"It beats me why I still bother to breed pigs at all. I guess it's just out of habit and the hope that one day things will get better. Right now I can't find even the most basic essentials -- rubber boots, razor blades, nails, or fencing for my animals," he complained.
Despite the increases in the prices paid to producers, the state continues to sell pork to the consumer at 70 zlotys a kilo (91 cents a pound). On the free market, it costs the equivalent of $2.70 a pound.
Actually, however, all conversions into dollars are misleading since, on the black market, the U.S. currency trades for more than 15 times the official rate. If paid in dollars, a unit of real value in Poland, farmers are ready to sell at much lower prices.
"The authorities here are always talking about giving a green light for agriculture. What we farmers really want are greenbacks," Prokopiak joked.
In its latest effort to increase meat purchases, the government has diverted attractive consumer goods such as refrigerators and television sets to rural areas. The goods are earmarked, on a pro rata basis, to farmers who sell their animals to the state. For every 500 zlotys a farmer earns from meat sales to official buyers, he is guaranteed access to consumer goods to the value of 100 zlotys.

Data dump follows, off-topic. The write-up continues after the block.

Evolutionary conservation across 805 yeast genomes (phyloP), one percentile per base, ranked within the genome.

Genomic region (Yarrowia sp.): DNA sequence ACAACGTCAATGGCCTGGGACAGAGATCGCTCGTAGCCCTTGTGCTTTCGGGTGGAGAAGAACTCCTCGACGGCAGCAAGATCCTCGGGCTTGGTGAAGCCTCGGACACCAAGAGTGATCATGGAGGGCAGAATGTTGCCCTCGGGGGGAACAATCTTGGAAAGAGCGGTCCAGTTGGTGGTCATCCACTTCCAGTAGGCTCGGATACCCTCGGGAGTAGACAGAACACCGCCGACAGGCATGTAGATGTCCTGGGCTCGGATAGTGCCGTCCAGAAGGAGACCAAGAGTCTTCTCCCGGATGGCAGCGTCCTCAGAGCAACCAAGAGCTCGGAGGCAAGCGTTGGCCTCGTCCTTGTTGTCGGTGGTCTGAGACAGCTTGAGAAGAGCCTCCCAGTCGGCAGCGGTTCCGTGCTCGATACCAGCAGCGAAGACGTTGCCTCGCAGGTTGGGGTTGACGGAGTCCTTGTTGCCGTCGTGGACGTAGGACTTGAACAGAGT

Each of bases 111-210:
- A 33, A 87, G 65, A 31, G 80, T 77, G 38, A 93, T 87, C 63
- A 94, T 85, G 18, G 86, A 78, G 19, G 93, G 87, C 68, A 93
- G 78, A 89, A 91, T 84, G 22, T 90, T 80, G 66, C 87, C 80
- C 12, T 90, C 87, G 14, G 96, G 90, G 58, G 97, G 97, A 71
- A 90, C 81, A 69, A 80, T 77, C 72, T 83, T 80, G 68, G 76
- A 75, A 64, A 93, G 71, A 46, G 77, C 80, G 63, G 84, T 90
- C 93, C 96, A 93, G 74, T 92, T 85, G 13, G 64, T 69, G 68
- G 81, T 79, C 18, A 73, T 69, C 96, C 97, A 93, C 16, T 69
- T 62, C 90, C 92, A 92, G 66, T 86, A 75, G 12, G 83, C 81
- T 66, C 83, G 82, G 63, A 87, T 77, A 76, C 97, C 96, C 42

Officials claim this has resulted in a big rise in deliveries. But it has been bitterly opposed by Rural Solidarity on the grounds that it creates friction between the country and the town, discriminates against farmers who do not raise animals and is at best a stopgap solution.
Kroczek grumbled: "It means that in order to buy a 4,000-zloty bike, I have to sell a 20,000-zloty cow. With the change I get, I can then paper my wall. In any case it's agricultural equipment we need in the country, not more television sets."
The measure, which is to last until the end of the year, has increased the resentment of townspeople against both private farmers and the authorities. Shops in the cities are emptier than ever. A report by the Communist Party's regional committee for the Baltic port of Gdansk warned of "a complete disintegration of the market," "physical danger to shop workers" and "attacks against the administration."
Most Polish agricultural experts are convinced that the only solution is complete economic reform to restore some order to the market. But to implement such a reform successfully, the government needs credibility and trust, both of which it lacks at present.
In the meantime, the peasants of Siedlce have vowed to continue their protest.